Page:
From Gold Rush era through modern times, S.F. federation thrives

San Francisco during the height of the California Gold Rush was a wild mining town filled with boarding houses, saloons and gambling halls.

But that didn't stop the city's earliest Jewish immigrants from forming the first private voluntary philanthropic organization west of the Mississippi — known today as the S.F.-based Jewish Community Federation.

Created to provide San Francisco's growing Jewish community with "aid for the needy, care for the sick and burial for the dead," the organization — founded in 1850 by 13 men in a small room — was originally called the Eureka Benevolent Society.

By the turn of the century, the society's success spawned a dozen more charitable organizations: They provided everything from free medical care for indigent Jewish patients to newcomers' citizenship classes and Jewish education for children. But with all of these organizations seeking funds from a Jewish population whose resources were limited, the situation soon became competitive and chaotic.

Attempting to launch one annual fund-raising appeal on behalf of the entire Jewish community, the organizations joined forces in 1910 and established the Federation of Jewish Charities.

In its first year, the federation allocated twice the amount its agencies had collected in previous, separate fund-raising drives. One decade later, the number of federation donors had increased by 300 percent, with a 100 percent jump in contributions.

Along with the rise in collections, however, came an increase in nonlocal appeals. At one point there were 50 different requests from a variety of national and overseas agencies — including some that were instrumental in the early rescue of Jewish refugees from European pogroms.

This led to the creation, in 1925, of the Jewish National Welfare Fund, which was responsible for conducting one annual appeal for all of these agencies.

Finally in 1955, responding to the need for greater unification, the Federation of Jewish Charities and the Jewish National Welfare Fund consolidated to become the Jewish Welfare Federation of San Francisco, Marin County and the Peninsula. Its first president was Lloyd W. Dinkelspiel.

According to Jesse Feldman, who at the age of 80 is now the federation's oldest living former president, the merger changed "what was really quite a small organization" into one that is now "truly complex."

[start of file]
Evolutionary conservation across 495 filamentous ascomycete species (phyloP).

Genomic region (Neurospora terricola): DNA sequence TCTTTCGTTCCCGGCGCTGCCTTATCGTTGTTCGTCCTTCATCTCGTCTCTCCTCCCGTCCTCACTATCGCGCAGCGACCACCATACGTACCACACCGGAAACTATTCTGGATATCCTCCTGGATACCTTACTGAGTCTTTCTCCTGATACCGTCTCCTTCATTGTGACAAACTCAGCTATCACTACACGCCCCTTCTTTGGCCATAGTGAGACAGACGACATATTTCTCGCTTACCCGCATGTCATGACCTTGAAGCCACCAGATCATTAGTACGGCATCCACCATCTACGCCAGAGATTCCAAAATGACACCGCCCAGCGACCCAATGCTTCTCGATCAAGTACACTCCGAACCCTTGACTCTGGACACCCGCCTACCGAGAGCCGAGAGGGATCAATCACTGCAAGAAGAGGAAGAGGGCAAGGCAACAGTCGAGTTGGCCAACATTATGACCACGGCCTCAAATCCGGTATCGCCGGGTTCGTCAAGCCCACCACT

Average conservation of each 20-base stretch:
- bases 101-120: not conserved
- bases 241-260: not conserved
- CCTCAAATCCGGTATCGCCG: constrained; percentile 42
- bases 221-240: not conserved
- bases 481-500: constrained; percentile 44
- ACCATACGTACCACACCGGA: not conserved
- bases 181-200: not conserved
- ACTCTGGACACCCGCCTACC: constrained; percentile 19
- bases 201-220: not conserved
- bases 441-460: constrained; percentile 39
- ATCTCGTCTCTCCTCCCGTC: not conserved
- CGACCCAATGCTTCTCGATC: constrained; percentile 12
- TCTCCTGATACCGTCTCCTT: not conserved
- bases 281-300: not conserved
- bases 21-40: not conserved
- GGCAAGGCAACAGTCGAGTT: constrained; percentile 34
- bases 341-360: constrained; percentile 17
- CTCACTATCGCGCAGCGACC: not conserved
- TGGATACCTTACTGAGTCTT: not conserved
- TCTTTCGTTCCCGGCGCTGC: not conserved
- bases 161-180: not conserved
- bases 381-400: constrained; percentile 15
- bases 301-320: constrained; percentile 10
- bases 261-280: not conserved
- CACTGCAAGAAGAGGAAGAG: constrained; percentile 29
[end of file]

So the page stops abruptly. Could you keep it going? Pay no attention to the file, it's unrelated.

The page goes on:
Feldman, who served as president from 1973 to 1974, having been involved with the organization previously, said reaching out to suburban communities and to Israel is one of the federation's greatest accomplishments.

Succeeding Feldman was Frances Green, Dinkelspiel's daughter. She served from 1975 to 1976, and although the position had previously been held only by men, Green maintained that as president she "never felt stereotyped or put down."

She helped open the door for women to take the helm at other major San Francisco philanthropic organizations, as well.

Annette Dobbs — who in 1988 became the federation's second woman president — devoted herself to the Jewish community after going on a United Jewish Appeal Women's Division Mission to Vienna in 1971.

In Austria, Dobbs visited the Mauthausen concentration camp. "I was walking around the camp when the sudden realization `I've got to do something' hit me. I know it sounds corny and dramatic, but I remember taking off my scarf and tying it to a pole at the camp as a sign of my personal commitment to the Jewish people."

By the time Dobbs became federation president, the organization had changed its title to the Jewish Community Federation of San Francisco, the Peninsula, Marin and Sonoma counties. The name change reflects the federation's decision in the early '80s to do even more outreach.

Today, federation dollars help to provide services such as housing and medical care for the elderly; emergency food, shelter and cash for those in need; resettlement for immigrants here and in Israel; and services to people with AIDS.

Still operating under the same basic principle of tzedakah (charity) that early settlers brought with them from the old country, the Jewish Community Federation now raises money for some 60 Jewish agencies and programs locally as well as in Israel and elsewhere overseas.